In the major cities (Vancouver, Edmonton, Calgary, Winnipeg, Toronto & Montreal), you're basically looking at extensions of major US cities.hi, this may sound really stupid but for anyone who has lived/worked in the US and Canada, what are some advantages of Canada (not Toronto if that matters)? From a very naive perspective, I was hoping maybe less crime, congestion, something like that?
Like WestCoastCanadianGirl says, major cities in Canada are just an extension of the US.hi, this may sound really stupid but for anyone who has lived/worked in the US and Canada, what are some advantages of Canada (not Toronto if that matters)? From a very naive perspective, I was hoping maybe less crime, congestion, something like that?
I am claustrophobic and just recently had to ride the Jubilee line. Well, the thing got stuck in between stations, and we were escorted out through the tunnel. Talk to me about a nightmare!:scared:Congestion... you're going to get that in any major city regardless of whether it's Vancouver, NYC or London (you should see the congestion at Oxford Circus subway station at rush hour... people stacked up 10-20 deep outside of the entrances to the station... now that's what I call congestion!!!)
Hope this is of some help in your comparison.
I guess you don't know what you are talking about. I am retired so don't have an employer. I have a Medicare Advantage plan from Health Net. I do NOT pay any premiums and everything is covered. I do not pay any co-pays nor deductibles and prescription drugs are covered. Pre-existing medical conditions are not a factor in obtaining my insurance.I'm guessing you have health insurance wholly paid by an employer, with no "pre-existing medical conditions"?
Sorry about that. I was going to edit it out but it won't let me do it.Oooh a bit of snark. That's collegial.
There was no pejorative in my use of the word guess. From my experience there is sometimes a myopia amongst those living the States who've not be squeezed by the US health care régime. For folks coming from Europe in particular, it's important to consider the implications of health insurance costs in the States. Including lifetime exclusions from care for conditions that would simply be covered elsewhere: diabetes, depression.
As it happens I know precisely what I'm talking about: I have lived and worked in the US and Canada and Australia. I work in health research. And when someone faces cataclysmic conditions like cancer, HIV/AIDS or heart disease, there are few places in the world better to be than BC. And that's both with respect to access to state-of-the-art treatments as well as not bearing any costs associated with them.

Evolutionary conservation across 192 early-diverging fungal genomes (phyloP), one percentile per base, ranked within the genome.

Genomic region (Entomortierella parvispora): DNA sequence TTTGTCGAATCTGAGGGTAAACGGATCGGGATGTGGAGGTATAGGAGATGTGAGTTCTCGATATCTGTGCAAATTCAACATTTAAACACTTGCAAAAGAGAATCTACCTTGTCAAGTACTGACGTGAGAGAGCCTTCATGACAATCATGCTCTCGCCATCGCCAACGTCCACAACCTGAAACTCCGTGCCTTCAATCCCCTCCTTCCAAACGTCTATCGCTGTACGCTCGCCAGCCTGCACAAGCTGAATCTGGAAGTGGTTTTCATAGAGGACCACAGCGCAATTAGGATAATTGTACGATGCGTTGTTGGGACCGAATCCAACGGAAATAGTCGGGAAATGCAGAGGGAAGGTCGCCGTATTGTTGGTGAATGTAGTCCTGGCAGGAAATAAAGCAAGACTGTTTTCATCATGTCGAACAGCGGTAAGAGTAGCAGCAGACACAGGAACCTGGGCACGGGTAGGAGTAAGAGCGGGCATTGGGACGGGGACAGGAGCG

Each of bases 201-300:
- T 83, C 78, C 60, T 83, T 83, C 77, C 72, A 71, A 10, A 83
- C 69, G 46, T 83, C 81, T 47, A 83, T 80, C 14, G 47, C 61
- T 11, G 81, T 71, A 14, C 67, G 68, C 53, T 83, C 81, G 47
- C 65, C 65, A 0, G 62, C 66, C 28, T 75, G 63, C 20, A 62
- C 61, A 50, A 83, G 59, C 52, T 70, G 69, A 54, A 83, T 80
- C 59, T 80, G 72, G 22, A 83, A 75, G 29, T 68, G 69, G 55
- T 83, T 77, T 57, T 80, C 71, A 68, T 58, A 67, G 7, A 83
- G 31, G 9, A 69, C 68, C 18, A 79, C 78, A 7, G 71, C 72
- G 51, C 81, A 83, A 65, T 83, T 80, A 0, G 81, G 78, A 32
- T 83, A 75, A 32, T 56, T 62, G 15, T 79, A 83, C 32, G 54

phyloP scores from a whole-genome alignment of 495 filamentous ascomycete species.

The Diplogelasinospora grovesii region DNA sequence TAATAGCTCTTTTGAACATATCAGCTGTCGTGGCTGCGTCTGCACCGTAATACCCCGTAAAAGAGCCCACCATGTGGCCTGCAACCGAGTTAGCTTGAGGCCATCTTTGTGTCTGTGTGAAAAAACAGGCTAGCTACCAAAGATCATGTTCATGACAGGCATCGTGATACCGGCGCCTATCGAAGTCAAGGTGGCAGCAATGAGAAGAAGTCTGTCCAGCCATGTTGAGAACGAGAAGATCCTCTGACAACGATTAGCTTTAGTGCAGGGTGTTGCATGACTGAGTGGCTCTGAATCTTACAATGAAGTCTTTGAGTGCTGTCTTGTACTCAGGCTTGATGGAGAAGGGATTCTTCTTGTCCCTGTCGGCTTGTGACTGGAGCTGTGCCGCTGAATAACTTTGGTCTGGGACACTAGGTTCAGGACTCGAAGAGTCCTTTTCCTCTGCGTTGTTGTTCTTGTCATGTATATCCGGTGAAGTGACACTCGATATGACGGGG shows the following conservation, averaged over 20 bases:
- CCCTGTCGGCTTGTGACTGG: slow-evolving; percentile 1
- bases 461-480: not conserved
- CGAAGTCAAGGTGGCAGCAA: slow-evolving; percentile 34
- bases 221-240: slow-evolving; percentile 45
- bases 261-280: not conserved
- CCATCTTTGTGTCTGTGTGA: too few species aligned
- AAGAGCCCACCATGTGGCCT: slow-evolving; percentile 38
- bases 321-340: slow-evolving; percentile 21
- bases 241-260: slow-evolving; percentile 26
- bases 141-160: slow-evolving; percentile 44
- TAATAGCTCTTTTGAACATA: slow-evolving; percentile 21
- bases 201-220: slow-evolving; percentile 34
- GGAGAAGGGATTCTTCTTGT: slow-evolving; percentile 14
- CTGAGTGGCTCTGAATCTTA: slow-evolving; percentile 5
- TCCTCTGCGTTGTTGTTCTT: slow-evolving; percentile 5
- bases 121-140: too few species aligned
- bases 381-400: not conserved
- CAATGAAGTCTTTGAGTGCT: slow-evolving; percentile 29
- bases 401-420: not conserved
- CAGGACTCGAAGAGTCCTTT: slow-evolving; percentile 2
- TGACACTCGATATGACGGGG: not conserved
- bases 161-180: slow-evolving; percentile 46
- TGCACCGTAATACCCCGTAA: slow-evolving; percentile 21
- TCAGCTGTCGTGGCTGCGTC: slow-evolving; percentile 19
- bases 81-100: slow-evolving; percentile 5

I live in the US too, and I have a very different take on healthcare here. I think the cost and quality of healthcare you receive in the US varies greatly from person to person. JohnSoCal you are very fortunate to have benefited well from the healthcare system here. But many, many other Americans are not getting the care they need (if they're getting any at all...) and certainly not getting remotely what we pay for.Number one, I don't have to bear any costs. Secondly, even the detractors admit that the US has the most advanced healthcare technology. My brother in law died in BC because he had to wait 9 months to get a heart bypass. My sister who was an RN and hospital department head in BC will not agree with you.
I have never said that everybody has great healthcare. However I do and it doesn't cost me anything. My plan is available to everybody under Medicare that lives in areas where it is offered. Your experience is certainly not the same as mine or any of our friends and associates.In my experience, the majority of those in the US who get amazing, affordable, efficient healthcare, are those who can afford to pay for it themselves anyways.
I think the US has become more and more full of people saying "you have mine, give it to me!". But in anycase, we lived in south Africa for 3 years and never had a problem with crime. Two years in Toronto later, every person we know has been broken into, assaulted, car stolen at gun point.... It really just depends. Crime is everywhere. Ironically, we have been much more effected in Canada than we ever were in SA.While it is true that there us no one "best" place between the US and Canada, there are a couple of things that mattered to me when deciding if I wanted to move to Canada. Toronto, at least, really does have less violent crime considering how dense the population is. (Toronto's rate is about 2 per 100,000 people, versus Atlanta's 26 and Chicago's 15.5.) More than that, though, the general attitude of the people is what has won me over. Canadians seem to understand that some degree of social responsibility is beneficial to all, even though they don't agree on how much is too much. The US has become more and more full of people saying, "I have mine and you can't have it, screw you." JMO.